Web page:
In Closer than Cafundó, Bethônico proposes an associative wandering through Brazil’s past and present in relation to mining operations in the state of Minas Gerais, located in the country’s southeast. The piece examines the conflicting relationship between the rights of Indigenous and Afro-Brazilian communities and the mining industry’s exploitative practices. The images belong to the photographic inventory of a semi-precious stones shop in Minas Gerais, capital of Belo Horizonte, presented alongside images of piles of beans and earth.

It includes a reference to both the reliance on African and indigenous slave labor, and the current possibilities for new agricultural practices to assist in remediating the environmental destruction brought on by its industrial extraction. The historical contents are presented in the form of free associations, not different from the way they are laid out in the piece Mineral Practice.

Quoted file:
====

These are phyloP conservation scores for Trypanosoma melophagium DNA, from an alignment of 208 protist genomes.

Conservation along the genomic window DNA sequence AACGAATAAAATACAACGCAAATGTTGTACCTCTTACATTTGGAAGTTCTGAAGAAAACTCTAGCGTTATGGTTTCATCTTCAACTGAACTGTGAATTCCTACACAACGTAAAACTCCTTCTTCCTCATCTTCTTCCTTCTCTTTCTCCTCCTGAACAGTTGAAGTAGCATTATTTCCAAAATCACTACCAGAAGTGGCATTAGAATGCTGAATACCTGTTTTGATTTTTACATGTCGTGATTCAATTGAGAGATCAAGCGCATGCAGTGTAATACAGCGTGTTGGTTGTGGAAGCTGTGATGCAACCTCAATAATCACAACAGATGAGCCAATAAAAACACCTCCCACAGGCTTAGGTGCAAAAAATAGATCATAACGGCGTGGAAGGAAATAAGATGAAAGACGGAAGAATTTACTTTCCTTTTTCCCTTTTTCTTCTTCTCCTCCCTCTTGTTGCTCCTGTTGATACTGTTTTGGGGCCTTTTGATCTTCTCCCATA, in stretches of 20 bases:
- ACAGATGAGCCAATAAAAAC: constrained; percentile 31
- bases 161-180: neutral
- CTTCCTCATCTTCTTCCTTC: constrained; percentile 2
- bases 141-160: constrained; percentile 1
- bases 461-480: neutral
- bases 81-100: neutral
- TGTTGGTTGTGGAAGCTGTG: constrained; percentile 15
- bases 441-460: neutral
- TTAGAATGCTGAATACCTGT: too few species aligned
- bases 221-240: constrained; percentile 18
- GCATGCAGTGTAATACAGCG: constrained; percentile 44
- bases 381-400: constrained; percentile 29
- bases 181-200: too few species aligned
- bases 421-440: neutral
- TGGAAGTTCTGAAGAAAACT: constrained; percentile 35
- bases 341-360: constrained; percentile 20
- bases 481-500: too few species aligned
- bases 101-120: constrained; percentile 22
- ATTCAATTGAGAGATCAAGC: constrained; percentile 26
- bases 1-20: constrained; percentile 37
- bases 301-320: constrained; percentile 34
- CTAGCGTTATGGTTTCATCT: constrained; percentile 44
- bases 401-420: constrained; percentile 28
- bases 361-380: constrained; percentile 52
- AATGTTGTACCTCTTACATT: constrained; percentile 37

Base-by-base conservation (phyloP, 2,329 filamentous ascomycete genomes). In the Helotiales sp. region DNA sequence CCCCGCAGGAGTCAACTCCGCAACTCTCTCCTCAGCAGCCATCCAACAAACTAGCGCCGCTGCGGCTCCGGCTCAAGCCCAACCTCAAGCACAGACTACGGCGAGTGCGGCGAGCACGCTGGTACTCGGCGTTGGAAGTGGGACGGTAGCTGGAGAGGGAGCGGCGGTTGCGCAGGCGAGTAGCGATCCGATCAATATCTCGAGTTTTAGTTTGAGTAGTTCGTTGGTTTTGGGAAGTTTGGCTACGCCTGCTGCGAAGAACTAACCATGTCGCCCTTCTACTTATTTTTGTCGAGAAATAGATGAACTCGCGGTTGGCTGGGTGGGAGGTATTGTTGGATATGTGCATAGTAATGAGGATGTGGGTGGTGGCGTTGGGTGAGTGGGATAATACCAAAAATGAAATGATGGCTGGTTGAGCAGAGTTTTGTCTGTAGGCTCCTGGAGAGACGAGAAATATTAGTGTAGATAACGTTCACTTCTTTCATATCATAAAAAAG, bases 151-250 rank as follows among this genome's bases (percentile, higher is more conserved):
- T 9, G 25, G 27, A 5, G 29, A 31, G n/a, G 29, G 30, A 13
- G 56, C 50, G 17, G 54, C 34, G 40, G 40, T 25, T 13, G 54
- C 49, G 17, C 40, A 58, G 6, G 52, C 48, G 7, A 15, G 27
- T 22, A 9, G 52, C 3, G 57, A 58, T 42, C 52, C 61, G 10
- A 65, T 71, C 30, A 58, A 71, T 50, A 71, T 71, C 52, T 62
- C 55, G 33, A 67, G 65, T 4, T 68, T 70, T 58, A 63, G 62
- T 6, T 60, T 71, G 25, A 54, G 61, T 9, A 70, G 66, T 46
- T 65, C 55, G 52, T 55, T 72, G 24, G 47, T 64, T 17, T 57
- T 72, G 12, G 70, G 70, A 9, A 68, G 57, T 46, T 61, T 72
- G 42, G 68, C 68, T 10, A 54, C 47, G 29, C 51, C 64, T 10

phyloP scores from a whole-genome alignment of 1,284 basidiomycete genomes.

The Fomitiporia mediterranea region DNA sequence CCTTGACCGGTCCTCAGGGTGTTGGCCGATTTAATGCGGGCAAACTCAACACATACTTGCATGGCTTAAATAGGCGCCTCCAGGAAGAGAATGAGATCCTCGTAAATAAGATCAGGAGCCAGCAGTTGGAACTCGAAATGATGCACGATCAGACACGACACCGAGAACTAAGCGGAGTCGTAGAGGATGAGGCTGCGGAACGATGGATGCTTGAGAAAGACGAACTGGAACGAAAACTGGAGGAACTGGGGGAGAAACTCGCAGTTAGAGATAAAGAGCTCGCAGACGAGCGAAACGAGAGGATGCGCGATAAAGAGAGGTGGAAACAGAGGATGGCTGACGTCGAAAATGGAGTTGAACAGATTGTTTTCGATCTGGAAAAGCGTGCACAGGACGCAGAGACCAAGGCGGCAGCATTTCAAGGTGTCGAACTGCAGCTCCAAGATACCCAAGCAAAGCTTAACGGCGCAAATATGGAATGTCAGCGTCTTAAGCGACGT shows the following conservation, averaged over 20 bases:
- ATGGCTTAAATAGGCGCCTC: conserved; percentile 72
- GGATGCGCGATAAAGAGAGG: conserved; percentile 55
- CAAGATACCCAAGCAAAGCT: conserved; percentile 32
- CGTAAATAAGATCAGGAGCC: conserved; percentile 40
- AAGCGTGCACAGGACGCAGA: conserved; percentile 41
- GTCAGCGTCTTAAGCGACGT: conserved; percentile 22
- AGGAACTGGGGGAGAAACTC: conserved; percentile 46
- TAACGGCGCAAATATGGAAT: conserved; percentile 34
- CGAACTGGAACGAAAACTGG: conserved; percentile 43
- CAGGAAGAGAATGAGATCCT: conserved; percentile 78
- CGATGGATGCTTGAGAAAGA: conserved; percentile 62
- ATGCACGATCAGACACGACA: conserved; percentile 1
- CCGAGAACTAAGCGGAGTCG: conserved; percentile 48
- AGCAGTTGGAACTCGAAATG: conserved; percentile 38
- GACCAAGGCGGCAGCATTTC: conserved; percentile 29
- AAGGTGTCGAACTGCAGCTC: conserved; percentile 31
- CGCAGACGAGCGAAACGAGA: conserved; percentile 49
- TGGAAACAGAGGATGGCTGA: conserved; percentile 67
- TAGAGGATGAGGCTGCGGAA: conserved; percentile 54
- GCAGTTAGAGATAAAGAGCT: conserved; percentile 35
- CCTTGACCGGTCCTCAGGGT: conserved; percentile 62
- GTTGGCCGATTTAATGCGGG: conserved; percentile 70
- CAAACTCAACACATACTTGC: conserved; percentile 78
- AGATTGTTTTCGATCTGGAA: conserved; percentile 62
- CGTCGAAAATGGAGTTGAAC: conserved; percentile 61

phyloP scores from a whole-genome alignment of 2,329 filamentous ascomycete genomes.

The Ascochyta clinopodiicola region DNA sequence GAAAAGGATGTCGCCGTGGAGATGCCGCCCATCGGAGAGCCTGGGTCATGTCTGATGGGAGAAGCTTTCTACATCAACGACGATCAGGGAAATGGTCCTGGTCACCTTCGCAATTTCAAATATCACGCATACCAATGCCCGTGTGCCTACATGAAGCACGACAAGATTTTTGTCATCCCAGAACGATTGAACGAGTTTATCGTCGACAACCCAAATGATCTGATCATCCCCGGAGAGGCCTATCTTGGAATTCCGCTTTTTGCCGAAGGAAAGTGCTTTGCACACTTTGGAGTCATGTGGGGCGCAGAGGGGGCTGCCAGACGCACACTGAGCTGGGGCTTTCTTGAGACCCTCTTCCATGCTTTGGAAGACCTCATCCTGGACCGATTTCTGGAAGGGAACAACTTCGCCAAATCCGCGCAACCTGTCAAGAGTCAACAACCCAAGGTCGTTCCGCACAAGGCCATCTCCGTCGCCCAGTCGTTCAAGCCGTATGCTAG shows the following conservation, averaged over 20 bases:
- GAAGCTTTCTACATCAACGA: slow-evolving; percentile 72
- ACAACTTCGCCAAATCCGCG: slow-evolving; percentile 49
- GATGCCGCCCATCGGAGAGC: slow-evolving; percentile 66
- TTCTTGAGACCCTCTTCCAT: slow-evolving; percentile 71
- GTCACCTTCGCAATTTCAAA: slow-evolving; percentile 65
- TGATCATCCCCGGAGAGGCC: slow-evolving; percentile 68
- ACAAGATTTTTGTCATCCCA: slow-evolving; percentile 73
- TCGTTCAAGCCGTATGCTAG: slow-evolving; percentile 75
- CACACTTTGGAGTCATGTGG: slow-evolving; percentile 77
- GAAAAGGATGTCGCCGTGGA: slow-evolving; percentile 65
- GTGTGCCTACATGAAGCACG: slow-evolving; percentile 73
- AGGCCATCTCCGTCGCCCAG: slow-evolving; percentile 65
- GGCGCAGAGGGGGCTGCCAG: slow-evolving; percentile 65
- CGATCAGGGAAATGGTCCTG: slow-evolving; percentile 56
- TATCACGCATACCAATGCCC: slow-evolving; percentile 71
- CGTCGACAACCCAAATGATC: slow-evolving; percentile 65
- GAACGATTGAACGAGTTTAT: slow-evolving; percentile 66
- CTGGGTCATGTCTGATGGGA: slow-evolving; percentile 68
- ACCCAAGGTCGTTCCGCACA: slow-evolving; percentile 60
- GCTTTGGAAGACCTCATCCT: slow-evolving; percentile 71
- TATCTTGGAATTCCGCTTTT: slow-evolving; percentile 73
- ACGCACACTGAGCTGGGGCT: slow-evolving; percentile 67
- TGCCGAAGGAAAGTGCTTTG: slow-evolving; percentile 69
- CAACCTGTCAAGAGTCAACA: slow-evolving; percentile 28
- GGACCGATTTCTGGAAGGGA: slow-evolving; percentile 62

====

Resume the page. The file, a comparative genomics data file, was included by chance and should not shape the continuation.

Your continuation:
2015, Slideshow, narration, language: English, 15 min. Courtesy of the artist


Mabe Bethônico (Belo Horizonte/Brazil) is an artist, researcher, and professor at Universidade Federal de Minas Gerais, who lives between Brazil and Switzerland. She works within institutional structures to problematize issues related to memory, from documentaries to fictionalized narratives, using publications and speeches/narration, based on archives and field images as a means of transmitting her ideas. Since 2013, she initiated the Museum of Public Concerns, staged from collections, writings, meetings, and exhibitions. As her main topic of interest, she attempts to bring to public debate the social and environmental implications of the mineral industry in Minas Gerais, Brazil. She has shown in the Museum of Modern Art of São Paulo, has participated in the São Paulo Biennials of 2006 and 2008, exhibited at the Kunstverein Munchen, and is a member of the international group or artists and theoreticians, World of Matter (

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